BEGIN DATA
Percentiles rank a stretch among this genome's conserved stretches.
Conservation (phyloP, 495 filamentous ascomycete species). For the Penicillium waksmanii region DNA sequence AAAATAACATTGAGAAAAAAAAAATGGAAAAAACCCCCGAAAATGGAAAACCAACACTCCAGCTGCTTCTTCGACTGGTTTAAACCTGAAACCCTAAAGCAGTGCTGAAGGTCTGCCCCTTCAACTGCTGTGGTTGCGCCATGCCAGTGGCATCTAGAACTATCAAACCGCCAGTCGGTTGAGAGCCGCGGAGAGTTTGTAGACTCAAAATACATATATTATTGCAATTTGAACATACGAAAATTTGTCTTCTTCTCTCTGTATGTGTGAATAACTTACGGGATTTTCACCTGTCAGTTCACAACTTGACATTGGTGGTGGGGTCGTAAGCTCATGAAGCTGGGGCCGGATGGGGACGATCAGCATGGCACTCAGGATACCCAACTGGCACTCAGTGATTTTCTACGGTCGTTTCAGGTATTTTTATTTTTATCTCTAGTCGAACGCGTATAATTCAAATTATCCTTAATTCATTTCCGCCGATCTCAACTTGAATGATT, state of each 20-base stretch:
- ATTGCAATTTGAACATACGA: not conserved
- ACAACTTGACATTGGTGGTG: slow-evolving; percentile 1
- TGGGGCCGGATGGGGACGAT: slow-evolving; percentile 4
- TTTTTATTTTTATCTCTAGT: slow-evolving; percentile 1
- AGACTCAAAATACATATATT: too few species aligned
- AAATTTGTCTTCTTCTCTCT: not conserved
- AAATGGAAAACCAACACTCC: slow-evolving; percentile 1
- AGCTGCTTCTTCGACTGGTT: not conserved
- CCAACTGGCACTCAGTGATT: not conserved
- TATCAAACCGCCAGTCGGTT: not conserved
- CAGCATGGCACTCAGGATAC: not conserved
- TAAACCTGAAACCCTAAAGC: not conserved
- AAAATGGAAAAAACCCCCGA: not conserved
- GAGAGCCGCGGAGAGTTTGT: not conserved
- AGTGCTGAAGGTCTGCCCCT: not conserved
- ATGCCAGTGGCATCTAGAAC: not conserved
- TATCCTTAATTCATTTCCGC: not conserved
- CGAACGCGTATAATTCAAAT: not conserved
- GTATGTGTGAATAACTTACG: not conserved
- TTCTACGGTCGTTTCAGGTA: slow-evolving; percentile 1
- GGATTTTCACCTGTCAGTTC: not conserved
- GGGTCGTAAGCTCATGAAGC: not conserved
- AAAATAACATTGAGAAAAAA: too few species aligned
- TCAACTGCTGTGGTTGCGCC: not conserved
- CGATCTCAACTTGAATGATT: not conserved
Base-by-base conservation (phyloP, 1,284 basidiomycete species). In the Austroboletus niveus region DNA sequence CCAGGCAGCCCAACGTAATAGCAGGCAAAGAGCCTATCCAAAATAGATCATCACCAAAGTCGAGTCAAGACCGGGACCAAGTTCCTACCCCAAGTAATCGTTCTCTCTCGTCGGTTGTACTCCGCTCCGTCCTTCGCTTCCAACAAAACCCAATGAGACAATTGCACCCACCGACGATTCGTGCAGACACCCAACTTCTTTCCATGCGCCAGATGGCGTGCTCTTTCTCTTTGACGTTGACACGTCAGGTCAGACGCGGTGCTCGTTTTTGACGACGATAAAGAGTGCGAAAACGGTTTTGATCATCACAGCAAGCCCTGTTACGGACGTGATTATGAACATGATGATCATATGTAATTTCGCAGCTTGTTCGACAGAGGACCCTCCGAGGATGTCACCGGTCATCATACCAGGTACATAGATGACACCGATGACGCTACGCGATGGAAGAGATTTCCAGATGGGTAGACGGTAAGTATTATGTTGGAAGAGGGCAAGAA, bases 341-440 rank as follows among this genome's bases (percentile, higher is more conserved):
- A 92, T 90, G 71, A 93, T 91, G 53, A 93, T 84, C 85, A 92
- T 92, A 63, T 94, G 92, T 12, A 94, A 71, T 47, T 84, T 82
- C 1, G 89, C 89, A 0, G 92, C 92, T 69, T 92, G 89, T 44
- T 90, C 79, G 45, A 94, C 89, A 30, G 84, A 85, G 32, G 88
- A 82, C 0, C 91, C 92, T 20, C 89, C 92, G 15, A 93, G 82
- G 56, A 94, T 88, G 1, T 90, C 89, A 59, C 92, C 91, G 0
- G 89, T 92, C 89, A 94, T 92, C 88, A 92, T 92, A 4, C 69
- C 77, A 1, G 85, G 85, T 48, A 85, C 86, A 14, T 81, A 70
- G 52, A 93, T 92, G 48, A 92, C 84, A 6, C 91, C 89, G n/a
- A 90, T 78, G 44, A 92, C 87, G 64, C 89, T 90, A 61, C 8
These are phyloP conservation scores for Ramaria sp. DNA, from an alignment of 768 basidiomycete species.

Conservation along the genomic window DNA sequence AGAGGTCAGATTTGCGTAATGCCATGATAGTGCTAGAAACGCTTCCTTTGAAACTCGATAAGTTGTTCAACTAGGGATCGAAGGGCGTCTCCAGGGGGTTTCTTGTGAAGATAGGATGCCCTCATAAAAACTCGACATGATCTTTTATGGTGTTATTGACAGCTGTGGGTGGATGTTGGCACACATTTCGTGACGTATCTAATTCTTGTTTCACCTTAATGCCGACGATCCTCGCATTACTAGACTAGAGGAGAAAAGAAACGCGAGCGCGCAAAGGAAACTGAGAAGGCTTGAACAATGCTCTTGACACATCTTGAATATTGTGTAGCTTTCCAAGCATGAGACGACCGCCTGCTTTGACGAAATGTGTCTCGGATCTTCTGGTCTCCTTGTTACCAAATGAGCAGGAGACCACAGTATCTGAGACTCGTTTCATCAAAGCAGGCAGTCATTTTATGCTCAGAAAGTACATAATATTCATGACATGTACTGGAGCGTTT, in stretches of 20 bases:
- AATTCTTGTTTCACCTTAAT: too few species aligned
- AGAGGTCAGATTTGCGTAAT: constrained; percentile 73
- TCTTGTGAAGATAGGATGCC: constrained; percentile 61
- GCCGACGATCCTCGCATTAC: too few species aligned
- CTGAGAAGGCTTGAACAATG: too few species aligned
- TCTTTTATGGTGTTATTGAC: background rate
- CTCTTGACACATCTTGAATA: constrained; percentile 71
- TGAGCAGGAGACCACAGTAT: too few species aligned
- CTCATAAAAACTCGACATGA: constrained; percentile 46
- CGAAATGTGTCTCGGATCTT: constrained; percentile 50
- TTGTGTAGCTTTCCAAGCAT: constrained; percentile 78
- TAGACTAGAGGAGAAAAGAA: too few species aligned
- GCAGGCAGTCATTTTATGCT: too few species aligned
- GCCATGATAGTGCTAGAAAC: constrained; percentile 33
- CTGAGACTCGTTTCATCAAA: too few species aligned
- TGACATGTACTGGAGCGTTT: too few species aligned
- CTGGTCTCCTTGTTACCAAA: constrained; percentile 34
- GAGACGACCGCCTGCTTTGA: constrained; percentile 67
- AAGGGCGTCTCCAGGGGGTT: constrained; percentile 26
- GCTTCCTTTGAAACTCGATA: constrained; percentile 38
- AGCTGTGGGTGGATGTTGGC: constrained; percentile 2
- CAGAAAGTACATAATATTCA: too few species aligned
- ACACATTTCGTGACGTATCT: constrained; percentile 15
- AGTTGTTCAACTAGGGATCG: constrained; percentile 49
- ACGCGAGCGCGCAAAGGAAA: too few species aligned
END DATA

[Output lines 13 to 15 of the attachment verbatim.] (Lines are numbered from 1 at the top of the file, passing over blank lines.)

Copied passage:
- CAGCATGGCACTCAGGATAC: not conserved
- TAAACCTGAAACCCTAAAGC: not conserved
- AAAATGGAAAAAACCCCCGA: not conserved